« EelmineJätka »
ADDITIONS AND CORRECTIONS TO THE ESSAYS AS ORIGINALLY PUBLISHED.
Essays I. and II. are unaltered, but short notes are added at pp. 19, 24, 29, and 40.
III.—Mimicry, and other Protective Resemblances among Animals.
53 Additional illustration of protective colouring in
the case of the wood-dove and the robin. 63 On moths resembling bird's duns: and mortar. 86 Correction of some names of African Papilios and
a reference to Mr. Trimen's observations. 89 Mr. Jenner Weir's observation on birds which refused to eat Spilosoma menthrasti. 102 An additional case of snake mimicry in Oxyrhopus
trigeminus. 107 Mr. Salvin's case of mimicry among hawks. 113 Name, Diadema anomala, added. 117 to 122. Use of gay colours in caterpillars, with an account of Mr. Jenner Weir's and Mr. Butler's observations.
IV.—The Malayan Papilionidce or Swallow-tailed Butterflies, as illustrative of the Theory of statural Selection.
135 to 140. Additions to the discussion on the rank of the Papilionidse, and on the principles which determine the comparative rank of groups in the animal kingdom.
164 Illustration of variability from Mr. Baker's revision of the British Roses.
173 Additional facts, on local variations of colour.
196 Additional genus of birds (Ceycopsis) peculiar to Celebes.
199, 200. Concluding remarks.
VI.—The Philosophy of Birds' Nests.
218 On nesting of Terns and Gulls, rewritten. 220 to 222. Daines Barrington, and others, on the song of birds.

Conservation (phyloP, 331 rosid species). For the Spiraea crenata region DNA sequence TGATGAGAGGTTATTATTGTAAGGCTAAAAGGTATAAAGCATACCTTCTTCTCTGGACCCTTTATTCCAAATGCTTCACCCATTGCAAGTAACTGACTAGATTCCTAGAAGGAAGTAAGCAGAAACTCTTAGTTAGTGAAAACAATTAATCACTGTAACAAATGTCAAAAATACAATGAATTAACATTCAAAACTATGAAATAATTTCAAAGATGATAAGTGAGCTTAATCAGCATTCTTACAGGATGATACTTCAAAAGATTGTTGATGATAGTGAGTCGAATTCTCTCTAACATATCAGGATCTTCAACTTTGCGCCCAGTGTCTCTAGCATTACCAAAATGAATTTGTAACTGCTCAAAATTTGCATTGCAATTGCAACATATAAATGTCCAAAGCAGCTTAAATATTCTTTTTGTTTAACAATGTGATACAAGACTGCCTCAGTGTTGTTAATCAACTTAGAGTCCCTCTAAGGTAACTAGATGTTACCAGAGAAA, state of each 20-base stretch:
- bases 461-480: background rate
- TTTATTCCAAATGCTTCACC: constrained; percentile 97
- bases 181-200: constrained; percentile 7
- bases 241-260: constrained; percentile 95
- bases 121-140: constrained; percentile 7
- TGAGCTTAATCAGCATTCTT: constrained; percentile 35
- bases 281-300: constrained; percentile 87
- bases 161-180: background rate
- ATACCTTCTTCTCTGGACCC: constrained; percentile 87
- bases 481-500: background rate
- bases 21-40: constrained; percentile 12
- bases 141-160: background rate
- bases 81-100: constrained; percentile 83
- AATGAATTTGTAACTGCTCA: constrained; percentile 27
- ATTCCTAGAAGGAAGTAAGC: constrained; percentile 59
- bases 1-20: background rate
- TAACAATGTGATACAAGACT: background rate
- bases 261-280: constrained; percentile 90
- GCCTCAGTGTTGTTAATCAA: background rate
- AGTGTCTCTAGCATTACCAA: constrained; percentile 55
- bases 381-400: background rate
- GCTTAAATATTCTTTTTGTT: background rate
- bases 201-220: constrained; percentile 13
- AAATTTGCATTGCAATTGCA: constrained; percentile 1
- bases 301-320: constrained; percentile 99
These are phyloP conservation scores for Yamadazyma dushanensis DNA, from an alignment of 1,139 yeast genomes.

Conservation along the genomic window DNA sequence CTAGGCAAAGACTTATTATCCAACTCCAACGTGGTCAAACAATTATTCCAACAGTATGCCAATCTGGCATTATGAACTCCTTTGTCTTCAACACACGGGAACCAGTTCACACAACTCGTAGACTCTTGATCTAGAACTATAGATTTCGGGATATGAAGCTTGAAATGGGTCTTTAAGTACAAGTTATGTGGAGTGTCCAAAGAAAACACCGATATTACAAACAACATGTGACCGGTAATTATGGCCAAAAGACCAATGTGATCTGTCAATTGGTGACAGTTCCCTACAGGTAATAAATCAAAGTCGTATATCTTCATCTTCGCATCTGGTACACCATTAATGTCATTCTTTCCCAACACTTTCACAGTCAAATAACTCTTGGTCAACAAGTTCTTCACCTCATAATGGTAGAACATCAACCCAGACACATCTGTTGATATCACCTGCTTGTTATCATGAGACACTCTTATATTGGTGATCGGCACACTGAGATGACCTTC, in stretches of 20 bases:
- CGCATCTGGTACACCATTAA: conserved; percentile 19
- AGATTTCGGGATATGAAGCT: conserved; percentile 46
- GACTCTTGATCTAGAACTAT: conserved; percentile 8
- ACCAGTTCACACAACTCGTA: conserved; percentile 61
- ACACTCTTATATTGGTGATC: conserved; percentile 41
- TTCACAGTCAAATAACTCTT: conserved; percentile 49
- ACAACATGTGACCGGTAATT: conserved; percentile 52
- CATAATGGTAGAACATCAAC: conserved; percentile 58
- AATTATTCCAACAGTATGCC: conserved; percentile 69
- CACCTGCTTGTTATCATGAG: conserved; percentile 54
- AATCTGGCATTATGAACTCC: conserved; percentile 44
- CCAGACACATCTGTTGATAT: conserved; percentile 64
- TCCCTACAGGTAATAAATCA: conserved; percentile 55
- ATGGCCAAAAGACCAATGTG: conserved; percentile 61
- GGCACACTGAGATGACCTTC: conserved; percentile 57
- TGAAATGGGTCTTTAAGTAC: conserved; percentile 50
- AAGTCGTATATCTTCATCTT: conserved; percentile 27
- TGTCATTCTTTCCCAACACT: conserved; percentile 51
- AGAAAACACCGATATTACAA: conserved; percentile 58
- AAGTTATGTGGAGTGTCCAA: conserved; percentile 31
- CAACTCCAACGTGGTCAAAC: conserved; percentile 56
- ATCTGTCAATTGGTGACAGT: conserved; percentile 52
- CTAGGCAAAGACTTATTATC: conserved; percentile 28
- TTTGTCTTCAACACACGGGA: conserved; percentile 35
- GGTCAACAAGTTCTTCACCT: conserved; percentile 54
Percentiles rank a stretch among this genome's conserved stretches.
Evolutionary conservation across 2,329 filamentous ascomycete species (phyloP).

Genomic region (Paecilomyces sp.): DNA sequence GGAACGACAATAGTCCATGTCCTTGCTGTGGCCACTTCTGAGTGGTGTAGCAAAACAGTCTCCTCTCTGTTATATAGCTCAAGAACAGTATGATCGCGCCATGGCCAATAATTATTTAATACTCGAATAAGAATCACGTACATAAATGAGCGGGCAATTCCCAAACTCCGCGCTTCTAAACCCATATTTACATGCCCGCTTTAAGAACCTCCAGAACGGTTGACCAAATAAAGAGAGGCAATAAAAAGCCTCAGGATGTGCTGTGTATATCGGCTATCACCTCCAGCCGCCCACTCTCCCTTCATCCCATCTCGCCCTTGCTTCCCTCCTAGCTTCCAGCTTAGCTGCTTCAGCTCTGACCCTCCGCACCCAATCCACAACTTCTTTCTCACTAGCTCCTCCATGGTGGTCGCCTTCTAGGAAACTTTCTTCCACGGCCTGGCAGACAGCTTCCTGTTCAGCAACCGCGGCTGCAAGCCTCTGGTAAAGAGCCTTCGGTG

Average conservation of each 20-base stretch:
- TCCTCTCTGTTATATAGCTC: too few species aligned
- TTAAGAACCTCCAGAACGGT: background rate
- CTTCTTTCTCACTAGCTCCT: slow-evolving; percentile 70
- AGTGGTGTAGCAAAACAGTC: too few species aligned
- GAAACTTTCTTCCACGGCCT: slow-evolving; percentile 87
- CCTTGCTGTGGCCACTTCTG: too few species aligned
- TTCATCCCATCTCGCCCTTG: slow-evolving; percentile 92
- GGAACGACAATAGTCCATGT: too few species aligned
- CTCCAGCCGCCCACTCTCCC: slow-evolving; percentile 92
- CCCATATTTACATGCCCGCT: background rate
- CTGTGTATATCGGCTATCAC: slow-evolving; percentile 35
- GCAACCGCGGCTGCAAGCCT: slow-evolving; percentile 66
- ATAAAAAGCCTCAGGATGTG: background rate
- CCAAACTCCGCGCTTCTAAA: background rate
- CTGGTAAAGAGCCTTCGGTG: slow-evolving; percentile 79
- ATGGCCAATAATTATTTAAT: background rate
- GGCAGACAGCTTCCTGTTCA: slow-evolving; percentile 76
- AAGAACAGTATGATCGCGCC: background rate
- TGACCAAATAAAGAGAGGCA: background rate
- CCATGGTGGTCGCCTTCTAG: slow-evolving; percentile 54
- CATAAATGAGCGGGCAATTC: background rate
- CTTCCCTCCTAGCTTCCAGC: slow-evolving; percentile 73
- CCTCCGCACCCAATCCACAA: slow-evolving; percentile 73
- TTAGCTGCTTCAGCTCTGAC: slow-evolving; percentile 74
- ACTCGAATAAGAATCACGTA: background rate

223 On young birds learning to build, by memory and
224 Levaillant, on mode of nest-building. 229 On imperfect adaptation in birds' nests.
VII.—A Theory of Birds' Nests.
231, 232. Introductory passages modified, with some omissions.
233 How modifications of organization would affect the form of the nest.
235 Illustration from the habits of children and savages.
235, 236. Objection to term "hereditary habit" answered.
237 Passage rewritten, on more or less variable characters in relation to nidification.
248 On males choosing or rejecting females, and on the various modes in which colour may be acquired by female birds.
249 On probable ancestral colours of female birds. 255 Protective colouring of the Waxwing.
VIII.— Creation by Law.
293 Amount of variation in dogs.
296, 297. The " Times " on Natural Selection.
298 to 300. On intermediate or generalized forms of extinct animals as an indication of transmutation or development.
302 Tabular demonstration of the Origin of Species by Natural Selection.
IX.— The development of Human Races, under
316 On colour as perhaps correlated with immunity
from disease in man. 326, 327. On the probable future development of man. 330 Concluding paragraph rewritten.
London, March, 1870.
graphical Distribution of Organisms—Geological Distribution of the
Test of true and false Theories—Importance of the Principle of Utility